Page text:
Clarkson said he, along with many of his alumni friends, would consider pulling his donation from the university if SDSU were to change the mascot.

“I think I’d think twice about donating to the university because I really don’t agree with that,” Clarkson said.

Clarkson said a decision to change the mascot may also have negative implications for SDSU in the debate over what to do on the current site of the SDCCU Stadium, which SDSU hopes to acquire through a November 2018 ballot initiative. The goal would be to develop an SDSU West campus on the land.

“I think (changing the mascot) would have an impact because that land has an identity since it was past the Charger’s home, but also the Aztec’s home,” Clarkson said. “I think the area has that history.”

Timothy Meyers Sr., father of an SDSU graduate and co-admin of the “SDSU Aztec Football Fan Club” on Facebook, said he thinks the answer to this debate is not binary, but somewhere in the middle.

“I think when you see the reaction, especially on social media, people perceive it as a binary thing where either we’re going to have (the mascot) or we’re not going to have it,” Meyers said. “I think elements of both sides of the argument see it that way. Neither one is right.”

Meyers said he doesn’t find the Aztec mascot problematic because the Aztecs no longer exist as a civilization. However, he still said he thinks it should be assessed for appropriateness.

“I think it’s something that should be looked at periodically, but I don’t think it’s a binary decision,” Meyers said. “I think it should be updated and challenged and it should evolve.”

Theater sophomore John Michel also criticized the conversation surrounding the mascot resolution, and said supporters of changing the mascot were too reliant on emotional arguments.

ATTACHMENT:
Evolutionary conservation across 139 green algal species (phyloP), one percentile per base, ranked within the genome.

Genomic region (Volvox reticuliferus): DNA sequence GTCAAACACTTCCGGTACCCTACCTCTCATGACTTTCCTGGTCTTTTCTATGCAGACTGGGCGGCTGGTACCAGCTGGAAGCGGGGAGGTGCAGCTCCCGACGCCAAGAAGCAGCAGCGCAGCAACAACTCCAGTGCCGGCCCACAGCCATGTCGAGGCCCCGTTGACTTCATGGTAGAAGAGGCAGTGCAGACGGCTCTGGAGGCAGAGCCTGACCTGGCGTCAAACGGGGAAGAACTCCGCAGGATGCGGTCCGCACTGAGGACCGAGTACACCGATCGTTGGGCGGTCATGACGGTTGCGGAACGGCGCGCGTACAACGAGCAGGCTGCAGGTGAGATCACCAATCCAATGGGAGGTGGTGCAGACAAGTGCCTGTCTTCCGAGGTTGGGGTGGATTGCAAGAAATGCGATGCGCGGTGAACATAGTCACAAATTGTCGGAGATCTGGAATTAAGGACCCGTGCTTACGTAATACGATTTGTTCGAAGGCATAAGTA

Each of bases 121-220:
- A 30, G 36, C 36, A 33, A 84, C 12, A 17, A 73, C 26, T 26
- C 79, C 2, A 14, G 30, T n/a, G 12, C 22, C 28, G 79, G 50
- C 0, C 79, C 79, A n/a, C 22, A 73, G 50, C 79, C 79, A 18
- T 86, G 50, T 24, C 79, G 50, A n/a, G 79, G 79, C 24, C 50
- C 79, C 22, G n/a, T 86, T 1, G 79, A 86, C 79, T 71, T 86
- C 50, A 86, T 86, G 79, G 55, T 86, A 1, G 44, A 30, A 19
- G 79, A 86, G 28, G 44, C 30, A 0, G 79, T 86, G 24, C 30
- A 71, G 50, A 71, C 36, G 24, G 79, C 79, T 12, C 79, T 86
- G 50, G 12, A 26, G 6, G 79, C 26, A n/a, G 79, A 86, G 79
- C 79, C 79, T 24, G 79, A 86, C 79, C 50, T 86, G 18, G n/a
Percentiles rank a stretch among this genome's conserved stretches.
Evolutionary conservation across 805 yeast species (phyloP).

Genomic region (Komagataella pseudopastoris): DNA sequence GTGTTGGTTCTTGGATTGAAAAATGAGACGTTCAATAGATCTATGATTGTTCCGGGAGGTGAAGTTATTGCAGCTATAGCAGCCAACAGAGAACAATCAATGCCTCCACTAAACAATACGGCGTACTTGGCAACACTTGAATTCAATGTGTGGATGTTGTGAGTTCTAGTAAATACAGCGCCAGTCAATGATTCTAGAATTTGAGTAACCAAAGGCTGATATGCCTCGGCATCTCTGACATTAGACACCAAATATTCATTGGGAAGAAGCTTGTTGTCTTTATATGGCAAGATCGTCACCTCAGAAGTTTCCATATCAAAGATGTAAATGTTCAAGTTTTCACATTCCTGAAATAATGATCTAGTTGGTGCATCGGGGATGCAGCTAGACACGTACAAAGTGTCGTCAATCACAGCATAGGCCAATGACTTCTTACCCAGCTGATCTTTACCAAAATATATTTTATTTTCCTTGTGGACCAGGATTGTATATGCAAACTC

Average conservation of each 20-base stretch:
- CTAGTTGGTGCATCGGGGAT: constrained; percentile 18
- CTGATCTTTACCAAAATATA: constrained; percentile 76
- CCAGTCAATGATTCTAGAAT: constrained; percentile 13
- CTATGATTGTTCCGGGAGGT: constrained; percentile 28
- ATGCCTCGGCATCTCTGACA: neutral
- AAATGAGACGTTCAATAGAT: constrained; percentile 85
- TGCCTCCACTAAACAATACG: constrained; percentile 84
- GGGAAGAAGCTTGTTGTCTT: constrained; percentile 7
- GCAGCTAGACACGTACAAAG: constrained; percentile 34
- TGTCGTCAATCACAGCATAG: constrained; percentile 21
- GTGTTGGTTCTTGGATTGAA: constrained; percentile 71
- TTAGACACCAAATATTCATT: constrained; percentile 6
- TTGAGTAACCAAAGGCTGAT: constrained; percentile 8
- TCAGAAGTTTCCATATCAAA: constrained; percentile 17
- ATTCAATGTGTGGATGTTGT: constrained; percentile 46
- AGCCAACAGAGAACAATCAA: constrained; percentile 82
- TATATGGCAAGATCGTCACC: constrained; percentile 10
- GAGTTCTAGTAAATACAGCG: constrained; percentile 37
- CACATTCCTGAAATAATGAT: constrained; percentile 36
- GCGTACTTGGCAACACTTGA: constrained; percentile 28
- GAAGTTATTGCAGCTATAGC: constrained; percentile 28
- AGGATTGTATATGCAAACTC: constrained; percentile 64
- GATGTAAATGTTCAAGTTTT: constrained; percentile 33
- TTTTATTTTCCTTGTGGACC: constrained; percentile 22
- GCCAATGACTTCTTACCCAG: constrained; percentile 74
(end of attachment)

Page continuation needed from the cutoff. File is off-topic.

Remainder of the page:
“Last semester, a lot of them ended up breaking out into tears or relying on pathos-like appeals,” Michel said. “I think everyone’s just relying on emotions and hysteria rather than relying on the objective, logical point of view.”

Michel said supporters of changing the mascot should not be relying on the argument that non-Native Americans could not understand the offensive nature of the mascot, since it is not their culture.

“The problem is, you’re not going to convince anybody by saying ‘you don’t understand,’” Michel said. “I’m a self-identified progressive, but I personally think this is ridiculous.”

Many opponents and supporters alike said they would endorse greater education about Aztec culture at SDSU.

“My solution is we should offer a mandatory unit of Mesoamerican culture, which is what the Aztecs were a part of, so you would be educating everybody on the Aztecs and who they were and what they were about,” Michel said. “I think that’s fair for a school that uses a Mesoamerican mascot.”

Friudenberg said greater education would be an essential step to moving away from the Aztec Warrior as the SDSU mascot.

“I think there needs to be more of a concerted effort by the university to tell people about this history and how we got here and how they’re going to fix that,” Friudenberg said.